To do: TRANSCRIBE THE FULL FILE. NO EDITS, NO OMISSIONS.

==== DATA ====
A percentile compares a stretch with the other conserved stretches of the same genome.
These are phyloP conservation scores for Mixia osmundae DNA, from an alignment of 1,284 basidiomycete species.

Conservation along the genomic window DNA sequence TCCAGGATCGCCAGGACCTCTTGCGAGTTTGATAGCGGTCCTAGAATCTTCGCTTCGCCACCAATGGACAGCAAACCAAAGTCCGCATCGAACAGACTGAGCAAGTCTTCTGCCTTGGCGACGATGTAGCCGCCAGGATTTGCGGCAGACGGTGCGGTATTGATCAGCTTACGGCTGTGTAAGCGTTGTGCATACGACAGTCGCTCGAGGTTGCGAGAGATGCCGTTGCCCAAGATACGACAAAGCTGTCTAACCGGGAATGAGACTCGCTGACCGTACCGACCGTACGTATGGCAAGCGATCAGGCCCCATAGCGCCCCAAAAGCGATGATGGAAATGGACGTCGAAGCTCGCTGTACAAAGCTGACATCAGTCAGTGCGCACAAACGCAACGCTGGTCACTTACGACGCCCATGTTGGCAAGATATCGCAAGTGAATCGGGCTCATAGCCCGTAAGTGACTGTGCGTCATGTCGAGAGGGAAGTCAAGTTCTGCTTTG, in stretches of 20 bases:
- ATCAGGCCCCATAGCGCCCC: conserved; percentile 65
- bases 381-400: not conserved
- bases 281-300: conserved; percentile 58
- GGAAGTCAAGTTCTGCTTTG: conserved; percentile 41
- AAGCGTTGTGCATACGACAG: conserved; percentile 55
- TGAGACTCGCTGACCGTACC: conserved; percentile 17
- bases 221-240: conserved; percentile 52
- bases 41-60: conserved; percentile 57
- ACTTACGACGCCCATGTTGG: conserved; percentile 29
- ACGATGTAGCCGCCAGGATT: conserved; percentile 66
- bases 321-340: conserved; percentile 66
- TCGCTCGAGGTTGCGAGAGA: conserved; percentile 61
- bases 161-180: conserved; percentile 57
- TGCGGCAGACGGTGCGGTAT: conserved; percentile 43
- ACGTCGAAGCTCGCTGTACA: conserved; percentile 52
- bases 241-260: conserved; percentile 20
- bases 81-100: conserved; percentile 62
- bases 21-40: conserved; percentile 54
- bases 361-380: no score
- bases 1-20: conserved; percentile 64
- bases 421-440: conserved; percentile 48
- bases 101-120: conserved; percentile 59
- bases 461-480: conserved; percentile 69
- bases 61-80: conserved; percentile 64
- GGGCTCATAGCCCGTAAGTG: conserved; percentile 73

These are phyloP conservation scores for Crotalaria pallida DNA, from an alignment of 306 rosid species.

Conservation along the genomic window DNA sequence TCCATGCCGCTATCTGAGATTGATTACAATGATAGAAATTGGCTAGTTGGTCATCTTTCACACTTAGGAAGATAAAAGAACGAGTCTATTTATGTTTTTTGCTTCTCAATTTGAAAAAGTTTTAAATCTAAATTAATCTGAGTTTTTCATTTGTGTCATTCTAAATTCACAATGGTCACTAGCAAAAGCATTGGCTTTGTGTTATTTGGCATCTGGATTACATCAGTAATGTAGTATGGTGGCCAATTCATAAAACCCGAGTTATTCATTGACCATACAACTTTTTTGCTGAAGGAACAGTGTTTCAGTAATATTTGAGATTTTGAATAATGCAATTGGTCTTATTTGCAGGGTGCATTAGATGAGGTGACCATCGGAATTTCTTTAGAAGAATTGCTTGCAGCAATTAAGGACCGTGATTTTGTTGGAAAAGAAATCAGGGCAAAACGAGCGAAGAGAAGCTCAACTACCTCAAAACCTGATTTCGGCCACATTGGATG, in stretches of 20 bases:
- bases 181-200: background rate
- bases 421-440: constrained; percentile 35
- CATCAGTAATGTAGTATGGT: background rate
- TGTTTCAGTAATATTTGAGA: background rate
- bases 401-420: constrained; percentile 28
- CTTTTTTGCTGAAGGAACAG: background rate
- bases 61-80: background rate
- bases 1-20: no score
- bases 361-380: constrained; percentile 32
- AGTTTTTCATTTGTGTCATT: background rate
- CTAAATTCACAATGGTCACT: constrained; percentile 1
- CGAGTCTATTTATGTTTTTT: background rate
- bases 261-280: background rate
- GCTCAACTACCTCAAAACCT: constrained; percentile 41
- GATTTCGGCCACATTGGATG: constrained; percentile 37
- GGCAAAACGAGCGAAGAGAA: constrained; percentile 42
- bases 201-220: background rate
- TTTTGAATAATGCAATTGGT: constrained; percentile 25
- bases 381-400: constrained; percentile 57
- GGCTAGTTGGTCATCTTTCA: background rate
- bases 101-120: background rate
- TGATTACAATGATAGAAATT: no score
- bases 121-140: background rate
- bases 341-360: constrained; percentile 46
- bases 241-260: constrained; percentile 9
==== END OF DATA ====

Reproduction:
A percentile compares a stretch with the other conserved stretches of the same genome.
These are phyloP conservation scores for Mixia osmundae DNA, from an alignment of 1,284 basidiomycete species.

Conservation along the genomic window DNA sequence TCCAGGATCGCCAGGACCTCTTGCGAGTTTGATAGCGGTCCTAGAATCTTCGCTTCGCCACCAATGGACAGCAAACCAAAGTCCGCATCGAACAGACTGAGCAAGTCTTCTGCCTTGGCGACGATGTAGCCGCCAGGATTTGCGGCAGACGGTGCGGTATTGATCAGCTTACGGCTGTGTAAGCGTTGTGCATACGACAGTCGCTCGAGGTTGCGAGAGATGCCGTTGCCCAAGATACGACAAAGCTGTCTAACCGGGAATGAGACTCGCTGACCGTACCGACCGTACGTATGGCAAGCGATCAGGCCCCATAGCGCCCCAAAAGCGATGATGGAAATGGACGTCGAAGCTCGCTGTACAAAGCTGACATCAGTCAGTGCGCACAAACGCAACGCTGGTCACTTACGACGCCCATGTTGGCAAGATATCGCAAGTGAATCGGGCTCATAGCCCGTAAGTGACTGTGCGTCATGTCGAGAGGGAAGTCAAGTTCTGCTTTG, in stretches of 20 bases:
- ATCAGGCCCCATAGCGCCCC: conserved; percentile 65
- bases 381-400: not conserved
- bases 281-300: conserved; percentile 58
- GGAAGTCAAGTTCTGCTTTG: conserved; percentile 41
- AAGCGTTGTGCATACGACAG: conserved; percentile 55
- TGAGACTCGCTGACCGTACC: conserved; percentile 17
- bases 221-240: conserved; percentile 52
- bases 41-60: conserved; percentile 57
- ACTTACGACGCCCATGTTGG: conserved; percentile 29
- ACGATGTAGCCGCCAGGATT: conserved; percentile 66
- bases 321-340: conserved; percentile 66
- TCGCTCGAGGTTGCGAGAGA: conserved; percentile 61
- bases 161-180: conserved; percentile 57
- TGCGGCAGACGGTGCGGTAT: conserved; percentile 43
- ACGTCGAAGCTCGCTGTACA: conserved; percentile 52
- bases 241-260: conserved; percentile 20
- bases 81-100: conserved; percentile 62
- bases 21-40: conserved; percentile 54
- bases 361-380: no score
- bases 1-20: conserved; percentile 64
- bases 421-440: conserved; percentile 48
- bases 101-120: conserved; percentile 59
- bases 461-480: conserved; percentile 69
- bases 61-80: conserved; percentile 64
- GGGCTCATAGCCCGTAAGTG: conserved; percentile 73

These are phyloP conservation scores for Crotalaria pallida DNA, from an alignment of 306 rosid species.

Conservation along the genomic window DNA sequence TCCATGCCGCTATCTGAGATTGATTACAATGATAGAAATTGGCTAGTTGGTCATCTTTCACACTTAGGAAGATAAAAGAACGAGTCTATTTATGTTTTTTGCTTCTCAATTTGAAAAAGTTTTAAATCTAAATTAATCTGAGTTTTTCATTTGTGTCATTCTAAATTCACAATGGTCACTAGCAAAAGCATTGGCTTTGTGTTATTTGGCATCTGGATTACATCAGTAATGTAGTATGGTGGCCAATTCATAAAACCCGAGTTATTCATTGACCATACAACTTTTTTGCTGAAGGAACAGTGTTTCAGTAATATTTGAGATTTTGAATAATGCAATTGGTCTTATTTGCAGGGTGCATTAGATGAGGTGACCATCGGAATTTCTTTAGAAGAATTGCTTGCAGCAATTAAGGACCGTGATTTTGTTGGAAAAGAAATCAGGGCAAAACGAGCGAAGAGAAGCTCAACTACCTCAAAACCTGATTTCGGCCACATTGGATG, in stretches of 20 bases:
- bases 181-200: background rate
- bases 421-440: constrained; percentile 35
- CATCAGTAATGTAGTATGGT: background rate
- TGTTTCAGTAATATTTGAGA: background rate
- bases 401-420: constrained; percentile 28
- CTTTTTTGCTGAAGGAACAG: background rate
- bases 61-80: background rate
- bases 1-20: no score
- bases 361-380: constrained; percentile 32
- AGTTTTTCATTTGTGTCATT: background rate
- CTAAATTCACAATGGTCACT: constrained; percentile 1
- CGAGTCTATTTATGTTTTTT: background rate
- bases 261-280: background rate
- GCTCAACTACCTCAAAACCT: constrained; percentile 41
- GATTTCGGCCACATTGGATG: constrained; percentile 37
- GGCAAAACGAGCGAAGAGAA: constrained; percentile 42
- bases 201-220: background rate
- TTTTGAATAATGCAATTGGT: constrained; percentile 25
- bases 381-400: constrained; percentile 57
- GGCTAGTTGGTCATCTTTCA: background rate
- bases 101-120: background rate
- TGATTACAATGATAGAAATT: no score
- bases 121-140: background rate
- bases 341-360: constrained; percentile 46
- bases 241-260: constrained; percentile 9